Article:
“What impressed me the most was the amount of people helping from all agencies of the U.S. and the amount of work being done. There is still a lot of work to do, and a new hurricane season coming up in June. I just hope things get back closer to normal before that,” said Alfredo Rodriguez, a U.S. Army Corps of Engineers civil engineer from the Walla Walla District’s Hydrology and Hydraulics Branch, who assessed hurricane-damaged critical public facilities in Puerto Rico Nov. 21 to Dec. 23, 2017; and previously deployed to Houston, Texas, to support water-management operations Aug. 23 to Sept. 10, 2017, in the wake of Hurricane Harvey.

Serving on an emergency-response mission with fellow employees ranks among many District volunteer-deployees’ fondest memories.

“I have so much pride in the District’s emergency power team,” said Rhynard. “This was my last mission after 10 years of being on the team, as I’ve turned a new chapter in my career with the Corps. Over the years, we’ve been able to help disaster-struck communities all over the country, and now in the U.S. territories. I’m going to miss it, but I know that the people who are being trained and deployed are some of the most-professional and high-performing individuals I’ve ever been blessed to work with. Walla Walla can be proud of these folks and what they do for our country!”

For more information about the Corps’ ongoing hurricane-response missions in Puerto Rico and the U.S. Virgin Islands, visit http://www.usace.army.mil/Hurricane-Irma/.

US Virgin Islands: This week the Temporary Power Teams switched out. Job well done to Tulsa District, U.S. Army Corps of Engineers - welcome to the team from WallaWallaUSACE! Happy Thanksgiving! (U.S. Army Corps of Engineers photo)

US Virgin Islands: This week the Temporary Power Teams switched out. Job well done to Tulsa District, U.S. Army Corps of Engineers – welcome to the team from WallaWallaUSACE! Happy Thanksgiving! (U.S. Army Corps of Engineers photo)

Contractors working for the Corps of Engineers in Puerto Rico install the first Blue Roof on the Multy Medical Facilities in San Juan. Having the roof protected will allow the hospital to open up additional patient beds/rooms that were previously unavailable because of the damaged roof. Brigida Sanchez, a Corps public affairs specialist from the Walla Walla District, (left) photographically documents the event. (U.S. Army Corps of Engineers photo)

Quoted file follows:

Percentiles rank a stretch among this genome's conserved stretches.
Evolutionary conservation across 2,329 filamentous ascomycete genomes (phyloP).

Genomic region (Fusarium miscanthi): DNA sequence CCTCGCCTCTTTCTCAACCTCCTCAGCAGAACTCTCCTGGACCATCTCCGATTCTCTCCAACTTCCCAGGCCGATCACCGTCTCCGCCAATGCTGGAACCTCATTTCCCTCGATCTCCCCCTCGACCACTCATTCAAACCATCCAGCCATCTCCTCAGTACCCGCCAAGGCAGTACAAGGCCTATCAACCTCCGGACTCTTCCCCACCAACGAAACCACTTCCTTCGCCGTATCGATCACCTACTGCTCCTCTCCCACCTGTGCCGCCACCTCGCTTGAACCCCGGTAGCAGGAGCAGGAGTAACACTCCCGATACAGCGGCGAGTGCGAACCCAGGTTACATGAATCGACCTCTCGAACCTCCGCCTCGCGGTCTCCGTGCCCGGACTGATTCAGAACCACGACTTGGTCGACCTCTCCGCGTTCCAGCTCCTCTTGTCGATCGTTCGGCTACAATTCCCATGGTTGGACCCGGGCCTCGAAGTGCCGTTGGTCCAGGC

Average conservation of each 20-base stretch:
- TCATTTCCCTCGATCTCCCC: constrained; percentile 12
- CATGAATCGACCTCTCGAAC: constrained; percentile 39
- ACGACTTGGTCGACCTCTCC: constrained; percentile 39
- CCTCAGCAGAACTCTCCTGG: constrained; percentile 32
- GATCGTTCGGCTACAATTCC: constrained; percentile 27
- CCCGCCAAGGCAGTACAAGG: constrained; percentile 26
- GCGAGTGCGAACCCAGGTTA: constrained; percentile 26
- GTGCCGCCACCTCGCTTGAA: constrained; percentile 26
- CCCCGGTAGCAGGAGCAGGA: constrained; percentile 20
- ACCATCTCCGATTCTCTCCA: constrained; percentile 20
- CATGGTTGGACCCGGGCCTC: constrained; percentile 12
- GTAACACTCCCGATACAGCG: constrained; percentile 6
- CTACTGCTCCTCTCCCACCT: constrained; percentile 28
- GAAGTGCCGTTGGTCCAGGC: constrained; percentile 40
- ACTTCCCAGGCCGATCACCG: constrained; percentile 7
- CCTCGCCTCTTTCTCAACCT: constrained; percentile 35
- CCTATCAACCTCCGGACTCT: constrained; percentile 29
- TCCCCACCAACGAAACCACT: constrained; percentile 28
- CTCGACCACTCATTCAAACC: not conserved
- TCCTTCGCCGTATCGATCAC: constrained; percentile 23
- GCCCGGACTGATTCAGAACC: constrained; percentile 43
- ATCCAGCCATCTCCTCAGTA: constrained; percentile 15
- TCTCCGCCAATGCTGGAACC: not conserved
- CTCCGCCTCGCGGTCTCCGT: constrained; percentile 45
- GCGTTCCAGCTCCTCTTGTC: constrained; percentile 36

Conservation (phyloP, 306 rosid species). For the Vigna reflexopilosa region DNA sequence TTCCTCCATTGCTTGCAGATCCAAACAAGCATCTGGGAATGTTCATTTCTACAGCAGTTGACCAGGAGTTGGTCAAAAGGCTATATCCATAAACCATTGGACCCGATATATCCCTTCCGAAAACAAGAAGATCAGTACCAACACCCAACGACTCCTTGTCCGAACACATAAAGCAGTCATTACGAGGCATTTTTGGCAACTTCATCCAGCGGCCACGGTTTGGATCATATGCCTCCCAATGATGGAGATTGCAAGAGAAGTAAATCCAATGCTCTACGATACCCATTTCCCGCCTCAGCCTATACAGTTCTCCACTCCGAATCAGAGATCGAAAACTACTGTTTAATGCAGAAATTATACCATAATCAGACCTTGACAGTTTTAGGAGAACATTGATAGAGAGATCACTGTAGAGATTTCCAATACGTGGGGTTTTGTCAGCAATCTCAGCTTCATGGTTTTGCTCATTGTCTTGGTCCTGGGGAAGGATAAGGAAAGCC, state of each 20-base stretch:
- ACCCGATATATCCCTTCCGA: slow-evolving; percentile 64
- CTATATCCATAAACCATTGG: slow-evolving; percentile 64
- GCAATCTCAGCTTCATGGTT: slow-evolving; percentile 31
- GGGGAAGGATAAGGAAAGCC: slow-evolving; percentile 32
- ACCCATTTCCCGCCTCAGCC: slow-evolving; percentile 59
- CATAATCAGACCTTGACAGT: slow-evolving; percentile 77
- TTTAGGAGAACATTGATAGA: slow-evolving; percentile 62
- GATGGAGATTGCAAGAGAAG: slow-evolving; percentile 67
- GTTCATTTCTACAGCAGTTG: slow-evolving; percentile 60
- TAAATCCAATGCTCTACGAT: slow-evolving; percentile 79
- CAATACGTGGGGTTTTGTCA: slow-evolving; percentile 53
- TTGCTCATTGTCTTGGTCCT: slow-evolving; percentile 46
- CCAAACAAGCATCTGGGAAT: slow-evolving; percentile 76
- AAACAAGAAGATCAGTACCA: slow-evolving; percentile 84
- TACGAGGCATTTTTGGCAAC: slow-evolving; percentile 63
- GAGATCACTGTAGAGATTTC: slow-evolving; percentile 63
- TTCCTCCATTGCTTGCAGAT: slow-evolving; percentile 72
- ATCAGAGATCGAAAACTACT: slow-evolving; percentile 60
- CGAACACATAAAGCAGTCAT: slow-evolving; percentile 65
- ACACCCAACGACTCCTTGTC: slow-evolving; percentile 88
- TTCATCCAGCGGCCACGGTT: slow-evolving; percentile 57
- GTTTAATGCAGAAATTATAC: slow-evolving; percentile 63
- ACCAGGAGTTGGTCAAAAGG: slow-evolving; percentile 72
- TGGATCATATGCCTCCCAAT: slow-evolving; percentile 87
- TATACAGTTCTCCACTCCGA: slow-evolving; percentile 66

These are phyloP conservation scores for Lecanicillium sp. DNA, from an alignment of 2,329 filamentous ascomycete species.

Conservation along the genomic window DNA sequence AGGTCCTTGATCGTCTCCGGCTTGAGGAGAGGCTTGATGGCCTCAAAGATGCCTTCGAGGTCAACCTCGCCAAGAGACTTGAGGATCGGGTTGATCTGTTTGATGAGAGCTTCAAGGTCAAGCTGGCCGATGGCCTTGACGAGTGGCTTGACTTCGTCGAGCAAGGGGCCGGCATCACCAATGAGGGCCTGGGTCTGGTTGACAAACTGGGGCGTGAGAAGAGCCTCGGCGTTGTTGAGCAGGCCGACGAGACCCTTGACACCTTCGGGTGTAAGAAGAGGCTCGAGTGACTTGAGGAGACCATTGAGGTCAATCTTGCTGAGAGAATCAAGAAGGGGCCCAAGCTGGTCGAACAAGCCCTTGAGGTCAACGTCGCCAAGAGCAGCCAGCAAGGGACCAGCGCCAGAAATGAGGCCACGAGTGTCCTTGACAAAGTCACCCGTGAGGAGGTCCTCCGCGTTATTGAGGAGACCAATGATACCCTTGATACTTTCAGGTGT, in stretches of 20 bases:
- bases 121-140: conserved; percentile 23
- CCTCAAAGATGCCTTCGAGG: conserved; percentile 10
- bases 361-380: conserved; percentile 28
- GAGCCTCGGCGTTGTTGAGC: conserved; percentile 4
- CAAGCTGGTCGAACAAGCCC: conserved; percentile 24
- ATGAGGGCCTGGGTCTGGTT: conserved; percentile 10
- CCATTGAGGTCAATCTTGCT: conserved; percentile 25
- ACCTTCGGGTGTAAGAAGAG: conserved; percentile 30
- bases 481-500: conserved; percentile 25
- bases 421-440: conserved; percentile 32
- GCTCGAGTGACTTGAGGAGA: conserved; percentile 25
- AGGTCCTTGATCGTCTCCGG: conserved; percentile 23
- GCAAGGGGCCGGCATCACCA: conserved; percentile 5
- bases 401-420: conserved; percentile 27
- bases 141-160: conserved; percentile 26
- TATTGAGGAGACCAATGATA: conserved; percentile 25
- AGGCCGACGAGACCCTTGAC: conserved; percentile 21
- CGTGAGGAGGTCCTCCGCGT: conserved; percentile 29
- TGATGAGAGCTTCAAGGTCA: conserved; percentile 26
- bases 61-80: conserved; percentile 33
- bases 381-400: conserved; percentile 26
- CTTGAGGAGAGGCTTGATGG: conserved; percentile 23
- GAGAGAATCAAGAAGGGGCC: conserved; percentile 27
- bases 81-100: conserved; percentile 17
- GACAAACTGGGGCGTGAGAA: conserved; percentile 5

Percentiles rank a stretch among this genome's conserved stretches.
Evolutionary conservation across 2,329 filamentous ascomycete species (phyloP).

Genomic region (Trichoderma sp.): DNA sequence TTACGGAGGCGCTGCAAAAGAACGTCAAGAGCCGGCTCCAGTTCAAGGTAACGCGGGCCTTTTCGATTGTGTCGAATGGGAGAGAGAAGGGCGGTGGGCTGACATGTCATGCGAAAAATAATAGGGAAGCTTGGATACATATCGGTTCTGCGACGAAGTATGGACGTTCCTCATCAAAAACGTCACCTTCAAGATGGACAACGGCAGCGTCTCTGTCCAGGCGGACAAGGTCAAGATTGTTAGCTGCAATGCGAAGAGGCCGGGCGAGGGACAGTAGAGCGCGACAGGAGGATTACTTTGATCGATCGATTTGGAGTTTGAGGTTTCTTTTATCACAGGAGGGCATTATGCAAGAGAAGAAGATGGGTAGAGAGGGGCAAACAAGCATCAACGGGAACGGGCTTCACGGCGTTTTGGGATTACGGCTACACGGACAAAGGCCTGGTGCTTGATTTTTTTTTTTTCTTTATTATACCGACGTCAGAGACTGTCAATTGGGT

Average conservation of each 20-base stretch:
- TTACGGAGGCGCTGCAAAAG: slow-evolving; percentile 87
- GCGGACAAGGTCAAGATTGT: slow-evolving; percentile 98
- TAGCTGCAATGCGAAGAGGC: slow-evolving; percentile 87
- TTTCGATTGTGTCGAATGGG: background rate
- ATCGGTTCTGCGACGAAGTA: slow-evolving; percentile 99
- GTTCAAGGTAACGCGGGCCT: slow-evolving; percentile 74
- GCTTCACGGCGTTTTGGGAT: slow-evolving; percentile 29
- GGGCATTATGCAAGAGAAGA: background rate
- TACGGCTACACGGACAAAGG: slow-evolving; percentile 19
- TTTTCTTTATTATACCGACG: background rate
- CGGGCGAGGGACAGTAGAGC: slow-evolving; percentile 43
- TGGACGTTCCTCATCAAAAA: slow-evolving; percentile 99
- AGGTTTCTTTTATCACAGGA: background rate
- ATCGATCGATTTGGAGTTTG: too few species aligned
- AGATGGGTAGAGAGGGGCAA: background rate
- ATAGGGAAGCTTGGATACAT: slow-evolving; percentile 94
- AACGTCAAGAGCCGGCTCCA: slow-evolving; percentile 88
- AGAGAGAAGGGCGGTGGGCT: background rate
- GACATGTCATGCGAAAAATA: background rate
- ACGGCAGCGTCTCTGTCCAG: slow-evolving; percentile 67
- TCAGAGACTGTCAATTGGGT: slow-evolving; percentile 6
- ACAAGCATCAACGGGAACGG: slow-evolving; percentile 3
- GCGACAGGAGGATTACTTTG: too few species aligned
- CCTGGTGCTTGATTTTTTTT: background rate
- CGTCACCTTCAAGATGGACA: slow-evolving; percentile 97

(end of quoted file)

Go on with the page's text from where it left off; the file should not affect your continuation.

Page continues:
Contractors working for the Corps of Engineers in Puerto Rico install the first Blue Roof on the Multy Medical Facilities in San Juan. Having the roof protected will allow the hospital to open up additional patient beds/rooms that were previously unavailable because of the damaged roof. Brigida Sanchez, a Corps public affairs specialist from the Walla Walla District, (left) photographically documents the event. (U.S. Army Corps of Engineers photo)

The U.S. Army Corps of Engineers is prepared and ready to respond to natural and human-made disasters. When disasters occur, Corps teams and other resources are mobilized from across the country to assist our local districts and offices to deliver our response missions. The Corps is part of the federal government’s unified national response to disasters and emergencies, and serves as the lead agency to respond with public works and engineering support, and to coordinate long-term infrastructure recovery. The Corps conducts its emergency response activities under two basic authorities – the Flood Control and Coastal Emergency Act, and mission-assigned by FEMA, under the Stafford Disaster and Emergency Assistance Act.

In any disaster, the Corps’ top priorities are 1) support immediate life-saving and life-safety response priorities; 2) sustain lives with critical commodities, temporary emergency power and other needs; and 3) initiate recovery efforts by assessing and restoring critical infrastructure.

FEMA coordinates the federal government’s role in preparing for, preventing, mitigating the effects of, responding to, and recovering from all domestic disasters, whether natural or man-made, including acts of terror. For information about FEMA’s hurricane response and recovery efforts, visit their website https://www.fema.gov/. Check out http://www.usace.army.mil/Missions/Emergency-Operations/  or more information about the Corps of Engineers’ emergency management mission and roles in supporting national disasters.